HomePick of the DayMovie icon 1981 DeLorean DMC-12 survivor with ultra-low mileage

Movie icon 1981 DeLorean DMC-12 survivor with ultra-low mileage


The history surrounding the DeLorean DMC-12 is weird enough for the plot of a Hollywood movie, which has just happened with the release of the feature film Framing John DeLorean, a tale of ego, vision, ingenuity and a big pile of cocaine.

Of course, Hollywood also made the DMC-12 a star of popular science fiction as the time machine in the Back to the Future movies, without which the DeLorean might have become just another has-been collector car instead of the cultural icon that it is today.

The styling is by Italian designer Giorgetto Giugiaro

The Pick of the Day is a 1981 DeLorean DMC-12 in exceptional factory condition, a survivor driven just 8,800 miles since new, according to the private Redondo Beach, California, seller advertising the car on ClassicCars.com.  The coupe has been put back on the road with all needed repairs and upgrades completed, the seller adds.

“Everything works on this 1981 DeLorean,” the seller says.  “Cooling system upgraded, will not overheat even on long drives in traffic.  New tires, as the original 1981 tires were still on this very low-mileage vehicle.  New master/slave clutch cylinder as the originals will fail and leave you stranded.

“Clock, Radio, Cassette, all working like new.  A/C system has been rebuilt and converted to R134a and now blows colder than original.  Brake calipers replaced and stops like new.  New headliner.  Doors work flawlessly, new seals, no leaks.”

The snug interior looks to be in very nice condition

John Z. DeLorean was no slave to convention, so his boutique sports coupe featured such flashy attributes as an unpainted stainless-steel body and gullwing doors.  The styling was by none other than the legendary Giorgetto Giugiaro, who was responsible for so many design trends of the era. The car was assembled in Northern Ireland.

While the DeLorean has been faulted for modest performance from its V6 engine, it has remained popular as a unique collector’s item among both auto hobbyists and movie fans.  The coupes are often spotted at car shows, gullwing doors deployed, and sometimes with the owner dressed up as old Doc Brown, the mad scientist of Back to the Future.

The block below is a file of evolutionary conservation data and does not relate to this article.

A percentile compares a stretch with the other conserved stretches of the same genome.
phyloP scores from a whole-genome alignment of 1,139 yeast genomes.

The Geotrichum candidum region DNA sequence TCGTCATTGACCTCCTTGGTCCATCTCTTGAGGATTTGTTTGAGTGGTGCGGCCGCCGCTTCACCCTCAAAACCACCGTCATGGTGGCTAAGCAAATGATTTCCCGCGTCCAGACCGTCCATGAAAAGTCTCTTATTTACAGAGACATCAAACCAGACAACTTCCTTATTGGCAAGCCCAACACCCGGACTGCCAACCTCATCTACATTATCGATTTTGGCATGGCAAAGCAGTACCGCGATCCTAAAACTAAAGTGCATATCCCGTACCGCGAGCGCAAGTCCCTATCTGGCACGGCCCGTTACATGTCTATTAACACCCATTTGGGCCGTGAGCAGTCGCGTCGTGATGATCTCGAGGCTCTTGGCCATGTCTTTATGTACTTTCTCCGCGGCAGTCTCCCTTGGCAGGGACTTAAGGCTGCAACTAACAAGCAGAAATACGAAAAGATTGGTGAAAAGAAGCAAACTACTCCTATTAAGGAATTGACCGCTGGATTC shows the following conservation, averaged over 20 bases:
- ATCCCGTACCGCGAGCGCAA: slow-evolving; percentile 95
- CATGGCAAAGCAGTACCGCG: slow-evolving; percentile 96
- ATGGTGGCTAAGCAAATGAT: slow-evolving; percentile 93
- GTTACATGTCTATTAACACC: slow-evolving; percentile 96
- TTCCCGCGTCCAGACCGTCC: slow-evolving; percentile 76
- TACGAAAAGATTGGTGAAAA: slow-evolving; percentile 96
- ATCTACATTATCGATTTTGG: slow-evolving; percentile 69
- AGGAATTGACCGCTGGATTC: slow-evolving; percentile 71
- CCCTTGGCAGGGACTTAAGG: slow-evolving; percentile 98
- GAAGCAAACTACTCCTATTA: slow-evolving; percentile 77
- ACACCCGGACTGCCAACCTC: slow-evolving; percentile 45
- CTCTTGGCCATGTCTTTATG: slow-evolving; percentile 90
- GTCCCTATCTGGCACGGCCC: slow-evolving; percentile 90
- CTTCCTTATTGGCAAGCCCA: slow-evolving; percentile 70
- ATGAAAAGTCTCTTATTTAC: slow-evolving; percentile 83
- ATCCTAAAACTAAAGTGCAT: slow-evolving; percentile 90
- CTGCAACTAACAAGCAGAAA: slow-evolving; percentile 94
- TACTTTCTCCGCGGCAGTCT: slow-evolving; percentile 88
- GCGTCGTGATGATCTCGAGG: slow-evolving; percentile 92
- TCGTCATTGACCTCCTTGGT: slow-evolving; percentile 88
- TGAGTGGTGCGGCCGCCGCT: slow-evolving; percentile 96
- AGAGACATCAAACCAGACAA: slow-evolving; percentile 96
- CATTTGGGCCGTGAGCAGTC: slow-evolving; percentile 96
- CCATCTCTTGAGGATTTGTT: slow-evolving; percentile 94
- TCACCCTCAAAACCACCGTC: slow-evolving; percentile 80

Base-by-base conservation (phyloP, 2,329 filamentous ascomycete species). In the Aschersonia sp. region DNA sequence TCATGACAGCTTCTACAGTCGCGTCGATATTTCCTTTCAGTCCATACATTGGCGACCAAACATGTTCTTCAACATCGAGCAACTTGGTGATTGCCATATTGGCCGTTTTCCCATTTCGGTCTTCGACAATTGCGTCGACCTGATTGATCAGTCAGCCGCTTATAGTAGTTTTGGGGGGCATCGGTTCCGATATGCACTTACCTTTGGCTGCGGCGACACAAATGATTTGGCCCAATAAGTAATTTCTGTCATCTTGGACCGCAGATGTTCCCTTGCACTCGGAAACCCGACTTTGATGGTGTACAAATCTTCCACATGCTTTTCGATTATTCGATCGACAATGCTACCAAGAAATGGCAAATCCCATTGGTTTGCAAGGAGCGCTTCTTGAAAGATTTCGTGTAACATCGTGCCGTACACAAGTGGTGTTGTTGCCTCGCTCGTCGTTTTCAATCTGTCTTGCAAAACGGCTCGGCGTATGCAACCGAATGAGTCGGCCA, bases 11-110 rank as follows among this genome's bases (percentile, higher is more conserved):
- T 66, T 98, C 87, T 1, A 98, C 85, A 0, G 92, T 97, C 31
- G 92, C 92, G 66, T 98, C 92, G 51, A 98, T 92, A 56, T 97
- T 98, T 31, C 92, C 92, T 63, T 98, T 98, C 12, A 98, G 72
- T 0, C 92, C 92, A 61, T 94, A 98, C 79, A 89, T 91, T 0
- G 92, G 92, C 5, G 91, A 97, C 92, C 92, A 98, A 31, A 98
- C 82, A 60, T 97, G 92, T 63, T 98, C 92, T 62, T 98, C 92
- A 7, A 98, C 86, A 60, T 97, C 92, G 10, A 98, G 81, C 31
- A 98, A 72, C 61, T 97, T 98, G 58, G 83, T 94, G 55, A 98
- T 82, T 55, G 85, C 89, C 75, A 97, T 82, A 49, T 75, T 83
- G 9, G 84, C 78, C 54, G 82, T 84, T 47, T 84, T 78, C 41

The asking price is $39,888, which seems like a fair deal for an apparently pristine example of this unique, emblematic car.

To view this listing on ClassicCars.com, see Pick of the Day.

Bob Golfen
Bob Golfen
Bob Golfen is a longtime automotive writer and editor, focusing on new vehicles, collector cars, car culture and the automotive lifestyle. He is the former automotive writer and editor for The Arizona Republic and SPEED.com, the website for the SPEED motorsports channel. He has written free-lance articles for a number of publications, including Autoweek, The New York Times and Barrett-Jackson auction catalogs. A collector car enthusiast with a wide range of knowledge about the old cars that we all love and desire, Bob enjoys tinkering with archaic machinery. His current obsession is a 1962 Porsche 356 Super coupe.


    • 5 speed manual transmission shifts like new. All the needed upgrades has been done. All parts that have been replaced with authentic DMC parts from DMC Huntington Beach, Ca.

  1. Not a stainless steel body – they are a fibreglass body skinned in stainless. If the body was solid stainless steel it would have been far to heavy for the 130 HP V6 Peugeot/Volvo/Renault engine.


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